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Gunnison memorial honors survivors and victims 50 years after crash on Monarch Pass

The survivors were the grand marshals of the homecoming parade and were honored before the football game.

GUNNISON, Colo. — The Gunnison High School football team boarded a bus to a game in September of 1971 but never made it to the field. Fifty years after a crash on Monarch Pass left the small town devastated, survivors of the accident reunited to watch a football game and be honored in a homecoming parade.

For survivors like Stu Kaplan, who boarded the bus five decades ago as a 25-year-old assistant coach with the Gunnison High School football team, the words haven’t always been easy to find. 

"September 11, 1971," said Kaplan, thinking of the day of the crash. "It was 50 years ago to the date, and yet stuff comes up all the time that I’ve never talked about before."

RELATED: Gunnison community remembers bus crash tragedy 50 years later

Steve Watters and Pat Macintosh were still teenagers, ready for their first game of the season.

"We were a small town football team. We’d all grown up together. Very, very, very close," said Watters. 

Now newspaper clippings and memories tell the story of a morning that changed their lives forever.  

"I heard this thump, thump, thump and I remember thinking, I’ve died and I’m an angel and I’m going to heaven," said Watters, looking through a scrapbook Macintosh put together. "It wasn’t until a few hours later when they summoned up the courage or thought I was strong enough that they told me, hey, you had nine people killed on that bus. One coach and eight of your friends."

> Video below: Survivors share stories from Gunnison bus crash

Time helps with the healing. 50 years after the crash, a homecoming football game finally brought the team together again.

"They are cowboys. They always will be cowboys," said Macintosh. "So many years went by that we didn’t share what we should have."

A new generation now helps honor a date that Gunnison will never forget.  

Saturday, Gunnison High School unveiled a plaque with the names of the eight players and coach who died in the crash. The day before, the survivors paraded around town as the grand marshals of the homecoming parade. The weekend focused on honoring the friends and teammates who lost their lives.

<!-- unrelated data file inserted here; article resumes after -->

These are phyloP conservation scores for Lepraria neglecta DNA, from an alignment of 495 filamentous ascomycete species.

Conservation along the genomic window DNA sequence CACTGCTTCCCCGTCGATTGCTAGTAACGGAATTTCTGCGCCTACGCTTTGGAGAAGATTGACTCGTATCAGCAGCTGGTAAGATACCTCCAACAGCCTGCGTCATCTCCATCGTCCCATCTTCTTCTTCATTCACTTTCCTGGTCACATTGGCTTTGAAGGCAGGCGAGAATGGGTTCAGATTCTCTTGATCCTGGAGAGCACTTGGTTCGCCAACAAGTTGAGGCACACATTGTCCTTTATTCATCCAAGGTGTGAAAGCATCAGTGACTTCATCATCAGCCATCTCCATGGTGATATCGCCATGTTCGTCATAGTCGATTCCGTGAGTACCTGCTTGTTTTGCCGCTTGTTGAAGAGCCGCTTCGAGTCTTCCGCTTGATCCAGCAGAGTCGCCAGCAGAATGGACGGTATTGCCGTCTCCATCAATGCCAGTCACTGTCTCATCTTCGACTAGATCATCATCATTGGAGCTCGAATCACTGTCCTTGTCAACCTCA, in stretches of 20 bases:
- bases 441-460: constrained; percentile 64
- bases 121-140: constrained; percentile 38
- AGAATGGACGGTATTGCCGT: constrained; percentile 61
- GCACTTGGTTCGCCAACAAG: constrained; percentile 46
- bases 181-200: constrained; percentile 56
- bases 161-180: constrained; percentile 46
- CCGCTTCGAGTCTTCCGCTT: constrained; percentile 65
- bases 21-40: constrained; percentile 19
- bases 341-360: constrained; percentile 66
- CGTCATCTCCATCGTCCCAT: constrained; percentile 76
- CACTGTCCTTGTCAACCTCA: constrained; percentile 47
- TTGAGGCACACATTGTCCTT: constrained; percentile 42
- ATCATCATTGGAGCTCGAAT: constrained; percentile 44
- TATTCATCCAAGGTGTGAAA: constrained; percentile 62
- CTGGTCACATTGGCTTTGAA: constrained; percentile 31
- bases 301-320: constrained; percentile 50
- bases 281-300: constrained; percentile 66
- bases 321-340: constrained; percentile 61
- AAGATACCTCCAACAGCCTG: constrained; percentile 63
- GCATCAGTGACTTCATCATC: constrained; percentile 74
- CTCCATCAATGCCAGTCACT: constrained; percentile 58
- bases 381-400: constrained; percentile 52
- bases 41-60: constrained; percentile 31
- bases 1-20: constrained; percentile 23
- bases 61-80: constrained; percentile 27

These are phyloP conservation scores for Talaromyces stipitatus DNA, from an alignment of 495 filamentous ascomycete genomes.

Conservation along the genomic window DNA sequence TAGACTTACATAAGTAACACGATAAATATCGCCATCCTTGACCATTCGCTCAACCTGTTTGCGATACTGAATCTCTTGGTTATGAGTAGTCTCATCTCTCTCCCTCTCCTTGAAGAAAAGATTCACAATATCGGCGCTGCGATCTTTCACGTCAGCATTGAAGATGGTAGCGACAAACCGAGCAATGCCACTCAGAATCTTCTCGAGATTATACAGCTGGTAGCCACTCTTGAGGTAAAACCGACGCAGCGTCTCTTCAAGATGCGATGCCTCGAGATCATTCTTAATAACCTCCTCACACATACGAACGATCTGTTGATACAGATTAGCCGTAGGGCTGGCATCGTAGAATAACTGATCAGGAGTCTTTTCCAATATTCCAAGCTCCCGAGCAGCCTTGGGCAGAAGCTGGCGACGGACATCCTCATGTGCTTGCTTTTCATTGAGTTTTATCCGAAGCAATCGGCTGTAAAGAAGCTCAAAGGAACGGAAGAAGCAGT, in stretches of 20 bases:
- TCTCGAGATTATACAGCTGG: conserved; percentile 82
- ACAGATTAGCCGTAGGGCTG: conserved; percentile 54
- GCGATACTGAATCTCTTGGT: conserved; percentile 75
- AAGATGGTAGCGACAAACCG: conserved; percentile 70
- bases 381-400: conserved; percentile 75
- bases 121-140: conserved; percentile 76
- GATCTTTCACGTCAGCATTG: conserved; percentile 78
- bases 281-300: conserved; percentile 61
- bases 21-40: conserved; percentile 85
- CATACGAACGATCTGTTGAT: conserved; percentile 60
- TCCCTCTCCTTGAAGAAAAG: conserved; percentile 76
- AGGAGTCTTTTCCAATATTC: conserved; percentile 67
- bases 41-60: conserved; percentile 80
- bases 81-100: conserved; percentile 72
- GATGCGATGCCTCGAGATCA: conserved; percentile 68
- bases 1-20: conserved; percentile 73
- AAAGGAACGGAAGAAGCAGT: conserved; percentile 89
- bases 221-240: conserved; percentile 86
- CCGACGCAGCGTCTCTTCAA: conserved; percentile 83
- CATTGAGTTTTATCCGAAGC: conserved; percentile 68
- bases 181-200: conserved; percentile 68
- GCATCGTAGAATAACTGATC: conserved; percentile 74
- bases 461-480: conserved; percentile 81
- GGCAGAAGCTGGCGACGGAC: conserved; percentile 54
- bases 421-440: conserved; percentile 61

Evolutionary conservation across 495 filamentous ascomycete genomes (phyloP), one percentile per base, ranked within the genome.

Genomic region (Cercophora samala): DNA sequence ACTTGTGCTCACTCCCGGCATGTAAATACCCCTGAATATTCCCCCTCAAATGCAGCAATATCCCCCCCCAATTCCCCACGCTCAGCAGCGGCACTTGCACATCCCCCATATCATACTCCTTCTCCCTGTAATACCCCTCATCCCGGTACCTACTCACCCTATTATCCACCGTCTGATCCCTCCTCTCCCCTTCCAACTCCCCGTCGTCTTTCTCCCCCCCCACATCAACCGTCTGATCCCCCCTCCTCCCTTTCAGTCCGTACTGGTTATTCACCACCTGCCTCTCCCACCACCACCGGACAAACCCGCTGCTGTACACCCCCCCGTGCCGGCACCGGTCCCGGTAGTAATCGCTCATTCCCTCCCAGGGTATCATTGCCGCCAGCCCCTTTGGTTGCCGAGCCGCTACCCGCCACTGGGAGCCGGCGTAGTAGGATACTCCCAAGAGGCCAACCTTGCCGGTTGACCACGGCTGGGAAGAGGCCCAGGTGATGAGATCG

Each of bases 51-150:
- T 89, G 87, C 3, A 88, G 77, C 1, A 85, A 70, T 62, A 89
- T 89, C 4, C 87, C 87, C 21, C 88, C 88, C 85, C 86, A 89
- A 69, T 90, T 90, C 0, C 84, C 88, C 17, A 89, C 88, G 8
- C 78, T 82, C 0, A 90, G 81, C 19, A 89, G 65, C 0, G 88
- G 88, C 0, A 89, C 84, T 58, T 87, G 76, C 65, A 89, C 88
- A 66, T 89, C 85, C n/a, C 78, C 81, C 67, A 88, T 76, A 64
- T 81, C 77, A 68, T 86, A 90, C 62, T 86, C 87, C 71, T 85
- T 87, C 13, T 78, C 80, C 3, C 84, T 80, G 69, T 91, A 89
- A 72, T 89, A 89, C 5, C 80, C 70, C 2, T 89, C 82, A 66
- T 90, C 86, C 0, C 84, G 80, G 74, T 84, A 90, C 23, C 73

"It chokes me up to think of what I have been able to do and they haven’t. I’ve tried to live my life for them in many ways," said Bill Marshall, a survivor of the crash as he watches the football team he once played on practice. "I would encourage all these young men out here to grab that guy right next to them and just tell them, brother, you mean a lot to me. Give them a hug because we never got the chance to really do that back in the day."

The Gunnison High School team wore the number 71 on the back of their helmets to show everyone that the eight players and coach LD Floyd who died 50 years ago on this day are still with Gunnison today.

"It's emotional to me to see these young guys with the same heart, the same desire to compete, the same comradery that we had. It brings all of that back. It’s really good," said Watters. 

As they watched the game together as a team, the conversations brought back new memories about the crash and the past decades since then. 

"Seeing these guys again after 50 years, that’s a good thing," said Wes Marshall, a survivor of the crash. 

The game ball made the journey to the football field by bicycle with the names of the victims of the crash written on it. One of the crash survivors, Bill Marshall, and a team of cyclists rode with it from the hospital in Salida where the team was taken after the crash, over Monarch pass and the crash site all the way to the football stadium in Gunnison.

"It chokes me up to think of what I have been able to do and they haven’t," said Bill Marshall, speaking about his friends who died. "I’ve tried to live my life for them in many ways."

A crash 50 years ago shattered a football team. A game 50 years later brings them back together.

"LD and the eight kids, in my opinion, pushed the rest of us forward to do great things," said Kaplan. "I am learning stuff and I am feeling better and thinking of things that I didn’t know."

The names of those friends who were lost will forever be inscribed at the field they once played on, so that future teams will always know their story.

"We don’t want any of them forgotten," said Macintosh. 

As a small-town football team continues to heal, a date filled with so much pain this year helped bring closure.

"It gives us a chance to experience relief because we can talk about this. You’ve got a brother that experienced the same thing," said Watters. 

Brothers that will never forget what brought them together on September 11, 1971.

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